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COMPANY TOWN | REPORT FROM CANNES | THE BIZ / MARK
SAYLOR

No Day at the Beach as Bankers Reel and Deal at Film Festival

May 20, 1997|MARK SAYLOR

CANNES, France — John W. Miller, a managing director at Chase Securities Inc., stays at the luxurious Hotel du Cap, half an hour from the hustle of the film market in town. He meets with clients on a terrace overlooking the Mediterranean or visits company heads on their yachts.

He began coming to the festival 12 years ago and during that time has seen one movie there. With a shock of white hair atop a 6-foot-6-inch frame, he is elegant and relaxed.

Comparing himself with the other bankers visiting the festival, Miller said, "They make loans for films. We make loans to companies."

Lewis P. Horwitz of Imperial Bank stays on the Croisette and will make production loans for more than 50 films this year.

This was his 16th year at the festival. He has a SAG card and once played a flasher on the television show "Maude."

"I love this," he said. "I live vicariously through my clients. . . . I read a script last night, and I was crying."

Jack Valenti has described the Cannes International Film Festival, which wrapped up on Sunday, as "the great watering hole of the cinema world, and everybody parks their camel outside and sits down for a drink."

Among those parking their camels and drinking--along with the producers, actors, directors, distributors, exhibitors, lawyers, studio executives and jet-setters--are bankers, about 60 of them. They meet clients and troll for business or simply use the opportunity to understand how the international film business works.

The bankers include a large Los Angeles contingent--Steven Leibovitz of Comerica and Martha Henderson, Mary Yoel and Lawrence Da Silva of City National Bank--as well as such international bankers as loan broker Frans Afman, Rodney Payne of Coutts and Lars van 't Hoenderdaal of the Dutch bank De Nationale Investeringsbanks.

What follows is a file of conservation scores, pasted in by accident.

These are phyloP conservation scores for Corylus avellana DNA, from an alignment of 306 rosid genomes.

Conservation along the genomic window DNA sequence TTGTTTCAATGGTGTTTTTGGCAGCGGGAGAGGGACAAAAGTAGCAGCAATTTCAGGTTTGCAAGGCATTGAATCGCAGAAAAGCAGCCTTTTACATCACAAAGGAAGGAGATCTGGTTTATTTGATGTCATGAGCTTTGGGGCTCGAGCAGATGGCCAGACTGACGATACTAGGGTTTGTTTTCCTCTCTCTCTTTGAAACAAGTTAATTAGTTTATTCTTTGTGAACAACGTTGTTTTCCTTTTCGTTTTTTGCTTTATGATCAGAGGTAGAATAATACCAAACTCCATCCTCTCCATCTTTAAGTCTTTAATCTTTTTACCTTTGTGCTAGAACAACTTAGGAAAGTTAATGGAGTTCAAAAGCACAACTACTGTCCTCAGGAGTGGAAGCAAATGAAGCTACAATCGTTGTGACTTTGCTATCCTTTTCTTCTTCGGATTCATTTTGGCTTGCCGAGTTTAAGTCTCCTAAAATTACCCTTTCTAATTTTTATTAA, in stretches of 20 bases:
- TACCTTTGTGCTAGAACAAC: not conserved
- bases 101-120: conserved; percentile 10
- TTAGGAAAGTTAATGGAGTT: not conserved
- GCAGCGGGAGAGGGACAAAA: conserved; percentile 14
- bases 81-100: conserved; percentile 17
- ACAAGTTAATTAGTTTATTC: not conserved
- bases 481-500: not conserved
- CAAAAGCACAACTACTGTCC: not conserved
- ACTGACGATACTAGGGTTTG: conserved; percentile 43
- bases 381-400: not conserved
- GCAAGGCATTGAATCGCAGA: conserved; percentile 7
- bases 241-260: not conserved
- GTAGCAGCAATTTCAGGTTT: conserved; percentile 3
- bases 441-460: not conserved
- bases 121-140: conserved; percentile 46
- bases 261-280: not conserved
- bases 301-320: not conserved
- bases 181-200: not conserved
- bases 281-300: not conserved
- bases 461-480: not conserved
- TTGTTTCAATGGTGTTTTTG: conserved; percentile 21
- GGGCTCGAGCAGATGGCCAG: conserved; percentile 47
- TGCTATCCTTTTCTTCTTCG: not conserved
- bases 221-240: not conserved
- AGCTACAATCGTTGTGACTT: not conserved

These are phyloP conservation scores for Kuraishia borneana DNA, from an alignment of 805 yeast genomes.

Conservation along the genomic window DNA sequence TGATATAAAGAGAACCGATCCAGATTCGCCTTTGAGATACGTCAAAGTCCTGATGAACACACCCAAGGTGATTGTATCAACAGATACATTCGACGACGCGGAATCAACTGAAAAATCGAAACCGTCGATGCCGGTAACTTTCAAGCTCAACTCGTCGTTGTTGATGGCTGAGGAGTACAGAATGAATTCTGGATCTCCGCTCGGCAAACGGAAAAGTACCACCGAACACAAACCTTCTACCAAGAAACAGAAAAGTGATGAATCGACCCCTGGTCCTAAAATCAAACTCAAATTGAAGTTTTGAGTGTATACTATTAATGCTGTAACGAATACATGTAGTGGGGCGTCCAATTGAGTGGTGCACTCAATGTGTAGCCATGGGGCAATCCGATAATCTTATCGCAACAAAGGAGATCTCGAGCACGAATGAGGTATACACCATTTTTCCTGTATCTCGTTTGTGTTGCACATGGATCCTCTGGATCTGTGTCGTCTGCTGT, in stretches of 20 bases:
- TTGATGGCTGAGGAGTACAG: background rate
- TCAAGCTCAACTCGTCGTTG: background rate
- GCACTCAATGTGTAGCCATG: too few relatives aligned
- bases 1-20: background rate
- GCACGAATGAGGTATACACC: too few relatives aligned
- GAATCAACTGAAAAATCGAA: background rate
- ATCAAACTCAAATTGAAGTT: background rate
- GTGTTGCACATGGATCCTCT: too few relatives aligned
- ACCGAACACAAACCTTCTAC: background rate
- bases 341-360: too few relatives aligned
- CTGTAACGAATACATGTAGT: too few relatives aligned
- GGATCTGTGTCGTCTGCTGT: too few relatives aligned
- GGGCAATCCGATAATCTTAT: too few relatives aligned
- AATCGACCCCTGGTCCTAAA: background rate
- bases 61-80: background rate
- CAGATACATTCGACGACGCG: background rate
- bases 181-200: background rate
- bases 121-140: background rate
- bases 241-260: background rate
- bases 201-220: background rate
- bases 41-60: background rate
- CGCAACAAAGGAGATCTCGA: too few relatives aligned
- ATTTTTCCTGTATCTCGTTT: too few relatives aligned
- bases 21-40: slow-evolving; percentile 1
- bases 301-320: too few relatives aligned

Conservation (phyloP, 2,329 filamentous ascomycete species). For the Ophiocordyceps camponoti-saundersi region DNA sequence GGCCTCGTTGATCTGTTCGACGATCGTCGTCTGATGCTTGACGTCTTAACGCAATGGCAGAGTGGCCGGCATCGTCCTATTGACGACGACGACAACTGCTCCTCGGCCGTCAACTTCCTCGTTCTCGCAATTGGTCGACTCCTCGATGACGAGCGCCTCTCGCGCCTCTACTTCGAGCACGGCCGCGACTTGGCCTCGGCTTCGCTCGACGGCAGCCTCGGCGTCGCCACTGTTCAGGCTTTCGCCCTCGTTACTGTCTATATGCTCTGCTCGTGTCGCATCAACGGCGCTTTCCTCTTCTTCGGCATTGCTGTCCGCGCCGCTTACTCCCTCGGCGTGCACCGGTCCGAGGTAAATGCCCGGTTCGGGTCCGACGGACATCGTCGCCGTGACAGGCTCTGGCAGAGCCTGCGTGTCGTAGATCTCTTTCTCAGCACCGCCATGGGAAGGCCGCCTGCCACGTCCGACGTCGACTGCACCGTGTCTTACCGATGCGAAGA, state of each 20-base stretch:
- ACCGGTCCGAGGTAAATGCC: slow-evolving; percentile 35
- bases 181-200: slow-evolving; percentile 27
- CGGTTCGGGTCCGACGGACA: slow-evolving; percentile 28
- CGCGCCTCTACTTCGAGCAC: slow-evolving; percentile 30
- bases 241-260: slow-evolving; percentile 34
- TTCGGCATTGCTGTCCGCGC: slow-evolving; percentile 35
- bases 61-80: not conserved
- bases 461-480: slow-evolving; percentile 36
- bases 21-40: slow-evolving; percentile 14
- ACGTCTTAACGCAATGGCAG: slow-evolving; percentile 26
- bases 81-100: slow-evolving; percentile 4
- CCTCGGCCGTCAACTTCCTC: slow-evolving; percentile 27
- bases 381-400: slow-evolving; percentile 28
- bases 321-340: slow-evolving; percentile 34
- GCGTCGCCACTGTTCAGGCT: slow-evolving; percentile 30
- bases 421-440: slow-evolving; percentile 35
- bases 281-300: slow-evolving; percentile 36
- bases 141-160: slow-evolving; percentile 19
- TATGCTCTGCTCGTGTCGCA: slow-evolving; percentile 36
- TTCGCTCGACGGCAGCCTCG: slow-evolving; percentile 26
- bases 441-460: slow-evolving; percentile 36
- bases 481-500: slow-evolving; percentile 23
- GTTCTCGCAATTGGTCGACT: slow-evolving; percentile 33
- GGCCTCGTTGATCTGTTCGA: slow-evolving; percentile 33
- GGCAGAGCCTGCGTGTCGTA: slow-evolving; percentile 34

"We come primarily for contacts, not necessarily to do a deal," said Henderson, whose department specializes in private banking for high-net-worth entertainment business clients.

Miller and Horwitz, both of whom have been in entertainment lending for 27 years, represent polar opposites in the kind of business they do.

Yet both acknowledge a simple fact that explains why so many bankers come here. Film industry lending ranks as one of the most profitable areas of banking and, with the right understanding of the business, is extraordinarily safe.

Miller has loaned billions over the years, including to such failed companies as Cinergi, Savoy and Cannon. But he said he never lost money: "The industry is such that if you understand it, you can protect yourself always."

Since forming the Lewis Horwitz Organization, a division of Imperial, Horwitz said he has handled nearly $400 million in loans to hundreds of movies and had losses under a million.

In separate interviews Horwitz and Miller also used the same word to describe the current environment for entertainment lending: "dangerous."

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"I have a nice feeling I created this business," Horwitz said in an interview in the breakfast room of the Carlton Hotel. The town is swelled with independent filmmakers selling foreign rights to their films and then using those contracts to get a production loan from the bank.

"When I started, nobody would lend to the independents," Horwitz said. He said that he figured out that the value of underlying sales contracts could be packaged and be as safe as any collateral, as long as there was insurance that a film would be completed.

He describes the film business, the way he does it, as the "safest and most lucrative" area of banking, similar in many respects to real estate lending.

Horwitz works with hundreds of small players in the independent film business, not with the studios. When actress Sally Kellerman stops at the next table to chat with Bill Mechanic, chairman of the Fox studio, Horwitz asks, "Which one is Mechanic?"

"When I come to these markets, I talk with buyers and find out what's happening in their markets," Horwitz said. This year, the video business is down in most markets, while TV sales are up, which suggests a need for less violent product, he said.

Most independent movies can't fully cover their production costs based solely on foreign presales and need gap financing to bridge the difference. Horwitz said about 95% of the films he handles are gap financed, with the gaps covering 50% or more of the production costs in some cases.

With gap financing, the bank is at some risk if the movie that is produced is so terrible that it can't be sold. Horwitz said experience is crucial to knowing the producer and what kind of stars and creative talent are behind a film. In most cases, Horwitz is able to reliably estimate how much the film can earn at a minimum in unsold territories.

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